Any rally race is brutal on a vehicle. Constantly changing terrain, high speeds, and steely eyed competitors conspire to wreak havoc on a vehicle. The East African Safari Classic Rally is one such bit of motorsport, but it ups the challenge by restricting the field of entry to classic racing machines. If a rally race is difficult in a fresh, factory-built race car, could you imagine attempting the same in a car many decades older? One bright spot to consider, however, is just how much knowledge a team can accumulate about a car that’s been doing this type of thing for 40 years.
A Porsche 911 is a great example of this type of rally car. Yes, the ubiquitous road racing icon is also an accomplished and beloved rally racer. Slap on big lights, a raised suspension, proper wheels and tires, and the car becomes a Safari 911. One of its proper hunting grounds is an event like the East African Safari Classic Rally, and that’s where rally racer Stig Blomqvist and co-driver Mattias Adielsson found themselves when their old Porsche broke down in a bad way.
While leading the 2017 running of the EASR, Stig’s Porsche experienced mechanical failure. That’s when the team got to work. Prior to the video shown above, the engine and transmission were pulled.
The car was then towed to this awaiting crew and the video began and the timer started. Several pushes and pulls were needed to get it into a proper spot. It’s in that spot where Stig’s racing crew set to work with wrenches, knowledge, and a tremendous level of attuned teamwork.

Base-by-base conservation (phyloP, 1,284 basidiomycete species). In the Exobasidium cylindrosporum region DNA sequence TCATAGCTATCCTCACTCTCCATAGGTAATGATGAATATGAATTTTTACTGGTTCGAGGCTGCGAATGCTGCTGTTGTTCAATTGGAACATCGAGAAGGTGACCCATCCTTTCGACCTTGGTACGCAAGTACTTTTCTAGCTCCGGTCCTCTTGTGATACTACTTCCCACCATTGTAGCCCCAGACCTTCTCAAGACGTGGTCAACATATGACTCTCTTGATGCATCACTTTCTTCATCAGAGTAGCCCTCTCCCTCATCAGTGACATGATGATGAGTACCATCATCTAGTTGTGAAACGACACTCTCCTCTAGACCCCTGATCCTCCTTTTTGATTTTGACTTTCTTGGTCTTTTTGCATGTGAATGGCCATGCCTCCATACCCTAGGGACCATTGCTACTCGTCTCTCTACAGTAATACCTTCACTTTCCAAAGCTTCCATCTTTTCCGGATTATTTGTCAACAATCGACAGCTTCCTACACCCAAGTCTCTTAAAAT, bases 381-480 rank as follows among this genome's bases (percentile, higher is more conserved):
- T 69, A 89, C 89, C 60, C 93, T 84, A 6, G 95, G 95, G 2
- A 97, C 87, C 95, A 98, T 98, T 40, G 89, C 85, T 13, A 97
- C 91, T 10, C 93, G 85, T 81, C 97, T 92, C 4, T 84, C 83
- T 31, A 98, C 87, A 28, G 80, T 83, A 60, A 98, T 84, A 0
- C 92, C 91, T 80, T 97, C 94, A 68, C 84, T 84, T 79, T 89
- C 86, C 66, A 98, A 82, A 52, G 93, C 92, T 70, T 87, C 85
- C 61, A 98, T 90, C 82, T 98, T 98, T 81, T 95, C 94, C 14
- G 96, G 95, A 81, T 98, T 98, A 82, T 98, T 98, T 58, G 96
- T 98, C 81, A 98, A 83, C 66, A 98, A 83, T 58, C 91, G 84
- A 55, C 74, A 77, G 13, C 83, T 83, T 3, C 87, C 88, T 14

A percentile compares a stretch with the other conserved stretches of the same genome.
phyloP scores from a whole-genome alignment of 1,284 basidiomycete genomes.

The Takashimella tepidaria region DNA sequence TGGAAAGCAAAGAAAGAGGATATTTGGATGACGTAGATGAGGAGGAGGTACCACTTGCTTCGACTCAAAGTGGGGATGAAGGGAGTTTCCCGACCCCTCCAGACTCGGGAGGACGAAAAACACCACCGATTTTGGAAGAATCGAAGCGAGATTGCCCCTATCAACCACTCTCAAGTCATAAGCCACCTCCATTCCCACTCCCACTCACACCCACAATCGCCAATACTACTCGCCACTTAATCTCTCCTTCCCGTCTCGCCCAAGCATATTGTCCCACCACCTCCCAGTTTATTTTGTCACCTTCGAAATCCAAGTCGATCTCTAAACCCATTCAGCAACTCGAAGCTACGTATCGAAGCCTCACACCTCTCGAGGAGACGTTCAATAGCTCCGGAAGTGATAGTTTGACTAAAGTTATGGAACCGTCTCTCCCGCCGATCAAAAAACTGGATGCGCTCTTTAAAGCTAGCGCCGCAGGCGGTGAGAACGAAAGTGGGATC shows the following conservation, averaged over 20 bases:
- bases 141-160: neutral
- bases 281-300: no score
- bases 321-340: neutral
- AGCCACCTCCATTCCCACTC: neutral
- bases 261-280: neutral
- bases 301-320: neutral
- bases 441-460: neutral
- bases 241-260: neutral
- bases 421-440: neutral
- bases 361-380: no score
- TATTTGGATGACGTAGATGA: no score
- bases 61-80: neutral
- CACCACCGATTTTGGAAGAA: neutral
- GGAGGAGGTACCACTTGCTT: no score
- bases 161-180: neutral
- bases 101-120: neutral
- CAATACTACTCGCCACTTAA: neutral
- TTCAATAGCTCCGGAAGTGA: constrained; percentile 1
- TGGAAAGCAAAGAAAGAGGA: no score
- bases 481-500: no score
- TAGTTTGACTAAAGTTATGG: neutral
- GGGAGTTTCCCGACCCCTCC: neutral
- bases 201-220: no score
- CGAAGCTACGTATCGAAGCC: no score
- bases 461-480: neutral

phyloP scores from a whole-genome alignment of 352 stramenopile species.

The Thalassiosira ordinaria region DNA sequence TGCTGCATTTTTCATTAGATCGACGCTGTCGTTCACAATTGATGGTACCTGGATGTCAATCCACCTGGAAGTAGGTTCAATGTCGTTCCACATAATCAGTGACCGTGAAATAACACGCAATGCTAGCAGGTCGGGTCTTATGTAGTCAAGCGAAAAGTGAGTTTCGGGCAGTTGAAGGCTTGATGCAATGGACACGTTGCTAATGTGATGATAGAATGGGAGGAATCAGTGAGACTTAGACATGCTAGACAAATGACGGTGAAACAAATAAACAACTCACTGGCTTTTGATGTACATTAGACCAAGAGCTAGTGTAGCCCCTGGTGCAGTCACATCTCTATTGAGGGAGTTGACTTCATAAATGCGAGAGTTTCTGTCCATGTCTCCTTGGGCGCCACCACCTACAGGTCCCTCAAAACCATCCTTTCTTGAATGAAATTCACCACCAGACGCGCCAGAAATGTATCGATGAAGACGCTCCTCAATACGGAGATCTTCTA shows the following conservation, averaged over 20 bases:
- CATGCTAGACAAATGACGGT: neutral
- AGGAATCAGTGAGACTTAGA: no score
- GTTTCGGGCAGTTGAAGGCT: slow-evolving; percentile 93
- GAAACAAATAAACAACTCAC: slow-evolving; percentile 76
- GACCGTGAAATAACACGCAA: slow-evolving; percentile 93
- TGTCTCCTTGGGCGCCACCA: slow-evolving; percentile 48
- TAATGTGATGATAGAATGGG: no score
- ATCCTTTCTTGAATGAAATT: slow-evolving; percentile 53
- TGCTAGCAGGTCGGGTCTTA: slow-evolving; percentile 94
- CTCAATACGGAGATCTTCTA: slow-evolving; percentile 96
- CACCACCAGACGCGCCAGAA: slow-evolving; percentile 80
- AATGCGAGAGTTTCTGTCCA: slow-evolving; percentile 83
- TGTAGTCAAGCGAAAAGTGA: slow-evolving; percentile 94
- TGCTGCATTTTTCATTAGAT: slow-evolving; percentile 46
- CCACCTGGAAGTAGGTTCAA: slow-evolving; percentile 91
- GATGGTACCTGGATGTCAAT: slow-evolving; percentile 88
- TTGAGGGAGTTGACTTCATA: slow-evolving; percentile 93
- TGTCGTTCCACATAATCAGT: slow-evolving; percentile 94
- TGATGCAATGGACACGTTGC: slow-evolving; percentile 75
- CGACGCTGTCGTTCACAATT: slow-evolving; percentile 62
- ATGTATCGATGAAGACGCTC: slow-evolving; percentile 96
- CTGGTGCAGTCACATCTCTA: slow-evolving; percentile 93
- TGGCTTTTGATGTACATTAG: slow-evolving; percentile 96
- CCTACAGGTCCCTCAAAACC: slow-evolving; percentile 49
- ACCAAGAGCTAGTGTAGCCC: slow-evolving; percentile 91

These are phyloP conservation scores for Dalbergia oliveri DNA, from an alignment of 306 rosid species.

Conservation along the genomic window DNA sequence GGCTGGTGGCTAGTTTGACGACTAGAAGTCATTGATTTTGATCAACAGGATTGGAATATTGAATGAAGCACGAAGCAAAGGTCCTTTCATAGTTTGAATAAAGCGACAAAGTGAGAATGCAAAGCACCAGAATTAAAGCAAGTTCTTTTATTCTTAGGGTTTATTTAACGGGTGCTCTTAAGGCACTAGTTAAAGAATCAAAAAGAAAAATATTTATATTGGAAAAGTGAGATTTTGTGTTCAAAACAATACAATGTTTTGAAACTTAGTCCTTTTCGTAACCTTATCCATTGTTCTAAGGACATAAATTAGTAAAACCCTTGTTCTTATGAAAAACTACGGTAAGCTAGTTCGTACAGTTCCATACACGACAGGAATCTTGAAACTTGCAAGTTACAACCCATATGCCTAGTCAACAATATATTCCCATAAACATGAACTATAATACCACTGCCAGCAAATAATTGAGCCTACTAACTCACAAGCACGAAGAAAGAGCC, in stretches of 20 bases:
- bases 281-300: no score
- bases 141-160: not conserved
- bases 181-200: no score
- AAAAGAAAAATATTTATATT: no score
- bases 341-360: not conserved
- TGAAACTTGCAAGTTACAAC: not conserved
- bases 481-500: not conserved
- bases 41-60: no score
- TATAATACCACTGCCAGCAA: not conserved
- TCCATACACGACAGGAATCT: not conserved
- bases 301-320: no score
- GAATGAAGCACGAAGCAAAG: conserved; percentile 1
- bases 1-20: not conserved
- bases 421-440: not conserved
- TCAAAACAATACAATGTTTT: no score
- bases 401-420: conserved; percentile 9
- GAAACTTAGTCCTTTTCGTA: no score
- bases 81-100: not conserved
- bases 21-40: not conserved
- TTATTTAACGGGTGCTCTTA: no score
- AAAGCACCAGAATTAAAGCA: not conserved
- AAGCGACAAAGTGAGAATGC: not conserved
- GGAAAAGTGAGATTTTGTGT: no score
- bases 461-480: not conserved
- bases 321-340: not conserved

The rear of the car went into the air, and a fresh engine and transmission were bolted into place. It all took about 11 minutes, at which point the car fired to life once again. Within a few seconds, Stig, Mattias, and the Safari 911 were back in the race.
Of course, a lot more work was involved than simply bolting in a new engine and transmission. A number of hoses, lines, and shafts had to be connected. Various fluids had to be filled, and they couldn’t be spilled all over the ground. The crew had to work quickly but also smartly and, more importantly, safely. This team managed to demonstrate all three of those traits in an amazing display of technical aptitude.
If you think you’re quick with a wrench, you should watch this video and reflect. You might be quick, but you’re not install-an-engine-and-gearbox in 11 minutes quick.